MATT HALTOM SENT THE FOLLOWING PIECE IN AN OPEN EMAIL ON Tue, Aug 23, 2011 06:30 PM:
How is then-Cardinal Ratzinger Not Defying De Fide Catholic Teaching?
The following excerpts are taken from Christopher Ferrara’s and Thomas Woods, Jr.’s, The Great Facade: Vatican II and the Regime of Novelty in the Roman Catholic Church, pages 355-359.
According to DI [Dominus Iesus, whose main author was Cardinal Ratinzger] (which refers to Lumen Gentium’s use of the term subsistit), the Church of Christ subsists in the Catholic Church but is also “present and operative” in the Orthodox churches as true particular churches, even though they lack “full communion” with the Catholic Church . . . But as we know, in Humani Generis 27, Pope Pius XII taught that the Catholic Church and the Mystical Body of Christ are identical: “Some say they are not bound by the doctrine, explained by Our Encyclical Letter of a few years ago, and based on the Sources of Revelation, which teaches that the Mystical Body of Christ and the Roman Catholic Church are one and the same thing [quae quidem docet corpus Christi mysticum et Ecclesiam Catholicism Romanam unum idemque esse].”
… For the past thirty-five years, traditionalists have been claiming that the term “subsists” was inserted by the conciliar liberals to imply that the Church of Christ is “larger” than, and thus not identical to, the Roman Catholic Church, whereas our neo-Catholic brethren insisted that “subsists” was merely a more powerful way of expressing that the Church of Christ is the Roman Catholic Church. Well, it appears that at least as far as the principle author of DI is concerned, we were right and they were wrong. In an extensive interview in the German newspaper Frankfurter Allgemeine following publication of DI, Cardinal Ratzinger addressed various non-Catholic objections to DI’s teaching on the nature of the Church. Here is what the Cardinal said about the Council’s use of the term subsistit [note: in colored text I’ve added key phrases that TGF asserts, as well as shows by the original German text, were conspicuously removed by L’Osservatore Romano]:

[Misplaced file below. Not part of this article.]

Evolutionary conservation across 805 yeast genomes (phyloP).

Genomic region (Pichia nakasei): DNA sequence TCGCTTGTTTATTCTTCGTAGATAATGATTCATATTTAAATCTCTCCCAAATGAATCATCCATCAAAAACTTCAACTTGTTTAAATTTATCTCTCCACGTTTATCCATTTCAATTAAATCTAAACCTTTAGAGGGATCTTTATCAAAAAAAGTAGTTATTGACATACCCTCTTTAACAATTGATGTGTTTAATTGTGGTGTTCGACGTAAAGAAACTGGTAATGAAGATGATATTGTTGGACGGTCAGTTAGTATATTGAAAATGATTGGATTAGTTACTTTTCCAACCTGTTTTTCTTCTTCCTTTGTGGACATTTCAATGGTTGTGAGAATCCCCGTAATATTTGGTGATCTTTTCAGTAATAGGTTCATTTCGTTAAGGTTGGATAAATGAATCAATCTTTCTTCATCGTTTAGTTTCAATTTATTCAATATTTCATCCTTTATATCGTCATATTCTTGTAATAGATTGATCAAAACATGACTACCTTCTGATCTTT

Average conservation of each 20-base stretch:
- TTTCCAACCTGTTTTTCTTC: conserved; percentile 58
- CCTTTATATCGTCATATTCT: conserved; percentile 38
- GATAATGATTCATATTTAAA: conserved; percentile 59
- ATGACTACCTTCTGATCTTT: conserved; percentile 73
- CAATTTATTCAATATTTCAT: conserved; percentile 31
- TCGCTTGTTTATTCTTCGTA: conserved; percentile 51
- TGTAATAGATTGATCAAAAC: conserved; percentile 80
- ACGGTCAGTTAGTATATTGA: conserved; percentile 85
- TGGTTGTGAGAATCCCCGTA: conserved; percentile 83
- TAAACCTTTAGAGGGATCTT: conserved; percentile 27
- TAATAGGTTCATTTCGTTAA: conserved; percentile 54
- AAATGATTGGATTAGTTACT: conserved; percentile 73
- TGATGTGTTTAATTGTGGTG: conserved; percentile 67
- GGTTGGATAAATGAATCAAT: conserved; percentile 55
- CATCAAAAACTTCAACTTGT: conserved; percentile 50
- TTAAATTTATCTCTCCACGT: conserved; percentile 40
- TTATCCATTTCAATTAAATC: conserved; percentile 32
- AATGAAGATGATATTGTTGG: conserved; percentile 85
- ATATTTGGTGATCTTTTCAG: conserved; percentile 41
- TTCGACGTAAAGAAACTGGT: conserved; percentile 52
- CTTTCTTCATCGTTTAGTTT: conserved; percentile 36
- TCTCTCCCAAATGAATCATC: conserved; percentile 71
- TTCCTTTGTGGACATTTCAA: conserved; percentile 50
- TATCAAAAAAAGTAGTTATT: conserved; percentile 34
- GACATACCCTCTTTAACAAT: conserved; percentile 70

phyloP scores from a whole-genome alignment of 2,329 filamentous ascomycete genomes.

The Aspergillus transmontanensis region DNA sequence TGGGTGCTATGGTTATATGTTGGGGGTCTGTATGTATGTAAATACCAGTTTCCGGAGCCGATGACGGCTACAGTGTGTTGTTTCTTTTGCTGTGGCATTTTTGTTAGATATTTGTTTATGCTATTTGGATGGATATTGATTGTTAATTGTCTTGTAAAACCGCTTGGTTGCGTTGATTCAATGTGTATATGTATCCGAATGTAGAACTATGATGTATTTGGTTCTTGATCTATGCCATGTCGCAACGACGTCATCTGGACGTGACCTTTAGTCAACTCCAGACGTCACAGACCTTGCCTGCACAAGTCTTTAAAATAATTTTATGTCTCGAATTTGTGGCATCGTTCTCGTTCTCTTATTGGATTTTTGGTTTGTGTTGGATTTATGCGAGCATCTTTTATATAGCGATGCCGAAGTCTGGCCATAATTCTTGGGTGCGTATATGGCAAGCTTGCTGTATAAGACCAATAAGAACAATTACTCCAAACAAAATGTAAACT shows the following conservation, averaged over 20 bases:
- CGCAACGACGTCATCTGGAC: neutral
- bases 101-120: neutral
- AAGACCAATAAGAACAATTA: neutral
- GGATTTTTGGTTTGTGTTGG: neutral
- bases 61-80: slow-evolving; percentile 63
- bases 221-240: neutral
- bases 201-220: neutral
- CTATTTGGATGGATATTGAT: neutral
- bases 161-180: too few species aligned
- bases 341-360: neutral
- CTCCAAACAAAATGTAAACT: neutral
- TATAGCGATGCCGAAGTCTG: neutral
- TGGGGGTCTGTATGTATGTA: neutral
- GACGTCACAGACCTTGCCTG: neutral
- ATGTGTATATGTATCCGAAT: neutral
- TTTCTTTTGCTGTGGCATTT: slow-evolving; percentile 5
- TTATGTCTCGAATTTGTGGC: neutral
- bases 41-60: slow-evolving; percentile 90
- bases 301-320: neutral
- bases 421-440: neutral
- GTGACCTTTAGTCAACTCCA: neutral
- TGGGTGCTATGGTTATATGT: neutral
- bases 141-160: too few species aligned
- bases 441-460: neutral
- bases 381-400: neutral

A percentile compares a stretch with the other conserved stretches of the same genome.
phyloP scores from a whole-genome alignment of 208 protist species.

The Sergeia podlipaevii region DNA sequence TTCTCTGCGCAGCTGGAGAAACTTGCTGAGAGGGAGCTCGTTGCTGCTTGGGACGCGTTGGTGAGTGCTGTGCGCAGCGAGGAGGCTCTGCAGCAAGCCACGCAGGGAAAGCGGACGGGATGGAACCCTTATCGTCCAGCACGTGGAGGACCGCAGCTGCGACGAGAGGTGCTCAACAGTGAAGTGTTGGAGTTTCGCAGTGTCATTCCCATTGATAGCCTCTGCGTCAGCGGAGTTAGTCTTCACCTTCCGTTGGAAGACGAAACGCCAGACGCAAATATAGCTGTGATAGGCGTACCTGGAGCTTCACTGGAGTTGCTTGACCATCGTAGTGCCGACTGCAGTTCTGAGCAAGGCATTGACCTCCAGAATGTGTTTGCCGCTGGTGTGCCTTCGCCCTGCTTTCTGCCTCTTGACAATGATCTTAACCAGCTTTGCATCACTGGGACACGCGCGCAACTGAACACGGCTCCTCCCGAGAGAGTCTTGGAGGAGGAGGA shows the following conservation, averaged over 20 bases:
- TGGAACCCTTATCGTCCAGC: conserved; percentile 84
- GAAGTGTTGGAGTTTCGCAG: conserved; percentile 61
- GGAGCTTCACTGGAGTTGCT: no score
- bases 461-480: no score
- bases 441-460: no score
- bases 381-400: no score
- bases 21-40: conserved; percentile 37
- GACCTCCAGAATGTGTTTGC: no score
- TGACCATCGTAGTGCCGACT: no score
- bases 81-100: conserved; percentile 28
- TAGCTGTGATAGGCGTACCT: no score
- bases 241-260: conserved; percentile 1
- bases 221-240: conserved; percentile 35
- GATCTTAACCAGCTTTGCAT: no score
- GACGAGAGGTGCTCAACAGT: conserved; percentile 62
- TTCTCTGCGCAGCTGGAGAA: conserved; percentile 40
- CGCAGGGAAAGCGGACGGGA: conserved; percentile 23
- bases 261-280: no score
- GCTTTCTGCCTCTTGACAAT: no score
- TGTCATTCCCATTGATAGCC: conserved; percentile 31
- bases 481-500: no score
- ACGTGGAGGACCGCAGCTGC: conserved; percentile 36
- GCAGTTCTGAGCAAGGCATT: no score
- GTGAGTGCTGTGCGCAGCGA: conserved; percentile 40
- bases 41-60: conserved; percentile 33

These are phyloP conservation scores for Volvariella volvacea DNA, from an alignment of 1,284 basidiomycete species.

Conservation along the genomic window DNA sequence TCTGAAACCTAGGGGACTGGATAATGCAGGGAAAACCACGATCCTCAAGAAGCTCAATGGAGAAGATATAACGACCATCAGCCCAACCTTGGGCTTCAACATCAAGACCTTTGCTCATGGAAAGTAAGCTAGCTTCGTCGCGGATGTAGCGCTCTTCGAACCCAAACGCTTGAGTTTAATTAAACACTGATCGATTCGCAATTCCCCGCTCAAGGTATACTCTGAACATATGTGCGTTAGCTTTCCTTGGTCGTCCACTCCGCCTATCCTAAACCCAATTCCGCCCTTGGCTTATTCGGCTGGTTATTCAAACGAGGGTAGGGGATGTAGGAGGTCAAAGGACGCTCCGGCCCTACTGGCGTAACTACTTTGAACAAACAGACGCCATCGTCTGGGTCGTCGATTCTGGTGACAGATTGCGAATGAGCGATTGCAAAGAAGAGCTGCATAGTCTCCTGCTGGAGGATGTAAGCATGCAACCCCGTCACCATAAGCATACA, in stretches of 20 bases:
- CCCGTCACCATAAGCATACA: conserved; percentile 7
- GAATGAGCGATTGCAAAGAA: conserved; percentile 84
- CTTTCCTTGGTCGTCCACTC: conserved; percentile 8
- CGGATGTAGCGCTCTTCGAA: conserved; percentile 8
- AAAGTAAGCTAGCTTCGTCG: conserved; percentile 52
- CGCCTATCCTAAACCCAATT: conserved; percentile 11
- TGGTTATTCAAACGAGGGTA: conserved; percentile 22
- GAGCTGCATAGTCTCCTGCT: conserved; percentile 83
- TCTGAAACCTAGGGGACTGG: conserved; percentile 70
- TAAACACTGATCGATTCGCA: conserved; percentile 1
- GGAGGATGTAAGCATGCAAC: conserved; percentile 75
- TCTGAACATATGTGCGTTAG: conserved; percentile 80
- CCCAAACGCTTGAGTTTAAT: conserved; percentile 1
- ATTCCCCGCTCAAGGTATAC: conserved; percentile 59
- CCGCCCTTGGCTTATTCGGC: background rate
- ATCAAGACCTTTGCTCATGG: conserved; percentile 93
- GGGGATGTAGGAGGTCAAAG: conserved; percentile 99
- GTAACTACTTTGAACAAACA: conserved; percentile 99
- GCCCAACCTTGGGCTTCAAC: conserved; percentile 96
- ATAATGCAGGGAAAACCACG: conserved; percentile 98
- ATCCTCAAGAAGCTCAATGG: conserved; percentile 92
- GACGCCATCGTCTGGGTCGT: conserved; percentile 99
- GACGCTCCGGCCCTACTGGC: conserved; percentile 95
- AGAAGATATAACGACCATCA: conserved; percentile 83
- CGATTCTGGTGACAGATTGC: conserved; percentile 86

When the Council Fathers replace the word “is,” used by Pius XII, with the word “subsistit,” they did so for a very precise reason. The concept expressed by “is” (to be) is far broader than that expressed by “to subsist.” “To subsist” is a very precise way of being, that is, to be as a subject, which exists in itself. Thus the Council Fathers meant to say: the being of the Church as such extends much further than the Roman Catholic Church, but within the latter it acquires, in an incomparable way, the character of a true and proper subject.
If the Mystical Body of Christ and the Roman Catholic Church are one and the same thing, then what exactly is this “Church of Christ” whose “being as such extends much further than the Roman Catholic Church,” and which subsists in the Roman Catholic Church while also being present and operative in the Orthodox churches? How can there be an ecclesial entity broader than the Mystical Body itself?